As told to Nicole Audrey Spector
I was overdue for a vacation. Working five to six days a week for 15 months straight as a public health nurse responding to the needs of Covid-19 patients was the most fulfilling work of my career. But it was also stressful. Even I — someone who feels her best at her busiest — must admit that my job was intense.
And then you add caregiving for my mother, raising a teenager, maintaining a strong and happy marriage and it was just … a lot.
Hawaii, we decided. We would take a family vacation to Hawaii.
The day before we were scheduled to leave, I noticed a red blemish on my forehead. Great, I thought, a pimple. Exactly what I needed on my first getaway since Covid-19 shut down travel: a big fat zit.
I had just gotten my eyebrows done, so I figured I was having a strange reaction to that and thought nothing more of it until I was on the plane, where I noticed the supposed pimple was really puffing up and spreading over my left eyelid. Over the course of the flight it worsened, and I resorted to putting my husband’s sunglasses on to conceal it.
By the time I got off the plane, I had a full-fledged breakout all over the left side of my face. The blemishes were blistering by then, and they were painful. My face was inflamed. I looked like a prizefighter after a beating.
My husband, a dentist, took a good look at me and said, “I think you have shingles.”
Shingles? That was absurd. Shingles, I believed, only affected elderly people — and I was only 53 years old. Plus, shingles only struck the sides and/or back of the body, right? Not the face!
As soon as we got off the plane in Hawaii, we went to an urgent care center, where I learned that indeed, I did have shingles. I was shocked.
Because shingles is a viral infection that can be contagious in the blistering phase, and because my left eye — soon swollen shut — was potentially in danger, I was admitted to the hospital right away. I spent the rest of our eight-day trip there, receiving pain medication and antiviral medication through an IV. I was scared much of the time, worried that I could lose my left eye or have damage to my vision. Fortunately, those things did not happen.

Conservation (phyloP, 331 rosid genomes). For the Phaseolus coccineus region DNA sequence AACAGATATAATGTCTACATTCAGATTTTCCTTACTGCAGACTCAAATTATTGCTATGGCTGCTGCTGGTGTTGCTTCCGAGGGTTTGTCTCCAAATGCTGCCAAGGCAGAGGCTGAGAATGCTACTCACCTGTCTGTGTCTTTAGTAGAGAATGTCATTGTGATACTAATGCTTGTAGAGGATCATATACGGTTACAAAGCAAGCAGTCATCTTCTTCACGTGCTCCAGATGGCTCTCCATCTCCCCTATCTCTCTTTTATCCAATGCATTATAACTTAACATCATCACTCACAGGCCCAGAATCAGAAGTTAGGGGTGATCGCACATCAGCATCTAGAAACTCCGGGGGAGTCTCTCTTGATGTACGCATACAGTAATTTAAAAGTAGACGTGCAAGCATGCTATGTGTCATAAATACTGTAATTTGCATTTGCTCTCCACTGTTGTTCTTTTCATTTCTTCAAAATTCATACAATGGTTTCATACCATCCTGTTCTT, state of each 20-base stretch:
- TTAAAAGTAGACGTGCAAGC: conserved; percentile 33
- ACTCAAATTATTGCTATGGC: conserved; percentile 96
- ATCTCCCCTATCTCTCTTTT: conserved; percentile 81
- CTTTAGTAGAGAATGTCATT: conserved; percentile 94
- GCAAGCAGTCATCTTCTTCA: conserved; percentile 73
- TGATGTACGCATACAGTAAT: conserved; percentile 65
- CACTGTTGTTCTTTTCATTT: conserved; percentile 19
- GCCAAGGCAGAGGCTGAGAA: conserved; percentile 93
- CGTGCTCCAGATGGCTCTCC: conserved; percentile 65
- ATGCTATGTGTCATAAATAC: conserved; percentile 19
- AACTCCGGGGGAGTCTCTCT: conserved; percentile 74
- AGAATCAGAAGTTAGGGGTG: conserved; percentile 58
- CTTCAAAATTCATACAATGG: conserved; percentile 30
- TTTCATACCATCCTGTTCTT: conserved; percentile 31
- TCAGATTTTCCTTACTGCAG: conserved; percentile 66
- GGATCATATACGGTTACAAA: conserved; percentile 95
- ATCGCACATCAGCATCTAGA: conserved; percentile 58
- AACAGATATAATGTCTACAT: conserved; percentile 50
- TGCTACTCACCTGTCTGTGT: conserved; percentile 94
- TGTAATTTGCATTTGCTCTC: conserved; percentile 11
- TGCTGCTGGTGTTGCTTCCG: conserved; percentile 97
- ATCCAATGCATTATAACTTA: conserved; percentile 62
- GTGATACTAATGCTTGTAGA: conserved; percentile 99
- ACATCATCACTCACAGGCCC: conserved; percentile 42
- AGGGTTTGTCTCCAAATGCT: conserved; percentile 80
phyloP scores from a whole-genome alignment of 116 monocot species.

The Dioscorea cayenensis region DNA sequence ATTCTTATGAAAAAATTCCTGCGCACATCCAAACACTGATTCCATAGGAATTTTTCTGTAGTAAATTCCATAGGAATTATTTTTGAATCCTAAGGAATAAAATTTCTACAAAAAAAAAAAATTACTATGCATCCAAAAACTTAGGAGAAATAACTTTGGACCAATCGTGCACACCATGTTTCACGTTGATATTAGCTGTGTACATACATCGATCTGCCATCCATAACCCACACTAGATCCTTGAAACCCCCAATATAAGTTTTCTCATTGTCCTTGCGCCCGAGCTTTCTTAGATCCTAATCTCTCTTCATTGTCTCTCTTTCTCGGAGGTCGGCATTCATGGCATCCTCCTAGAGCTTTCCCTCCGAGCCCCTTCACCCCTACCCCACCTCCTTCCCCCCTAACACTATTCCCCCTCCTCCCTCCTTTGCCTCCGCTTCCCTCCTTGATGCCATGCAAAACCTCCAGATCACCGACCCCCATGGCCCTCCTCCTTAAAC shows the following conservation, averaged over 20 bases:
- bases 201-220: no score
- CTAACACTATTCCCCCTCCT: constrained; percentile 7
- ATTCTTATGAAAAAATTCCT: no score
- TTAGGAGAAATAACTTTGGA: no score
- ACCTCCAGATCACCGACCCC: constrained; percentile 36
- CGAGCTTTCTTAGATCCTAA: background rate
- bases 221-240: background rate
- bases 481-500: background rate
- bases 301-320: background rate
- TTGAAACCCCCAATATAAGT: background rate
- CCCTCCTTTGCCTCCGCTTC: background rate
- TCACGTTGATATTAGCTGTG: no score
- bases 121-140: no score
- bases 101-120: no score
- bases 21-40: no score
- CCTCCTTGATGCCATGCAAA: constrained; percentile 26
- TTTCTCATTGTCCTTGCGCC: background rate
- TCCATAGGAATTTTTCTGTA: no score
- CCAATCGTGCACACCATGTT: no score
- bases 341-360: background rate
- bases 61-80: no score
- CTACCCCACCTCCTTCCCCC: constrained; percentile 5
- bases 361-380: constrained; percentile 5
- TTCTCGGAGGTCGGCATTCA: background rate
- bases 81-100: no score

Once the blisters scabbed up, my doctors decided I was good to go and we went straight to the airport to head back home. I never even opened my luggage. This certainly hadn’t been the vacation of my dreams, but I have to say that I received excellent medical care and feel extremely fortunate to have had access to it.
Since the rash appeared to be healing, I was expecting to be back to normal within a matter of days — or weeks. But that wasn’t the case. For nine months after my initial infection, my face was red and irritated, with the scabbed-off blisters deeply dug in and dark. My left eye was still a bit puffy and droopy. Perhaps worst of all, I had a gnawing ache in the top of my head like I was wearing a crown of thorns.
I’m not a vain person, but I’ve always had clear skin and was pretty happy about that. But now I was embarrassed to show my face on video calls, and because my skin was still inflamed, I didn’t want to put on makeup and potentially worsen anything.
Now, more than a year after coming down with shingles, my skin has mostly cleared up, but there is scarring on my forehead. And, even though others say they don’t see it, I notice that my left eye still droops ever so slightly.
To think this all could have been prevented by the shingles vaccine — which is recommended by the CDC for people 50 and over — infuriates me. Shingles isn’t typically shown in commercials and other media I’ve seen as affecting someone under the age of 65 or so, and I had no idea that I was a candidate for the vaccine, let alone that it was recommended for people my age. As far as I could recall, my doctors had never mentioned it.
Though anyone who has had chickenpox can get shingles later in life (both are caused by the varicella-zoster virus), some research has found that there is a link between shingles and stress in people 50 and over. Had working so hard all day every day while caring for my family triggered my shingles infection? It was quite possible.
I could spend the rest of my life angry that I didn’t receive the vaccine in time to prevent my case of shingles, but instead, I’ve taken action by changing how I live. A natural overachiever, I now seriously consider what I can and can’t take on. I say no to people often now — something I always struggled with in the past.
So much of my adult life has been about taking care of other people, be it my mother, my daughter, my husband or even strangers in my role as a nurse. These days, I take time for myself. I meditate every morning and am more mindful of what I eat. I don’t eat a lot of sweets, but when I do, I savor them as well-deserved treats for myself.
I never thought I’d be an advocate for a vaccine, but now I find myself spreading awareness about shingles at every opportunity I get, and am also part of a study on shingles. I want people to learn what I was never taught and, hopefully, take the safe and widely available measure to protect themselves.
Through self-care and advocacy, I have learned to embrace my skin as it is. I no longer think about wearing makeup to conceal it. I love myself the way I am.
This resource was created with support from Merck.
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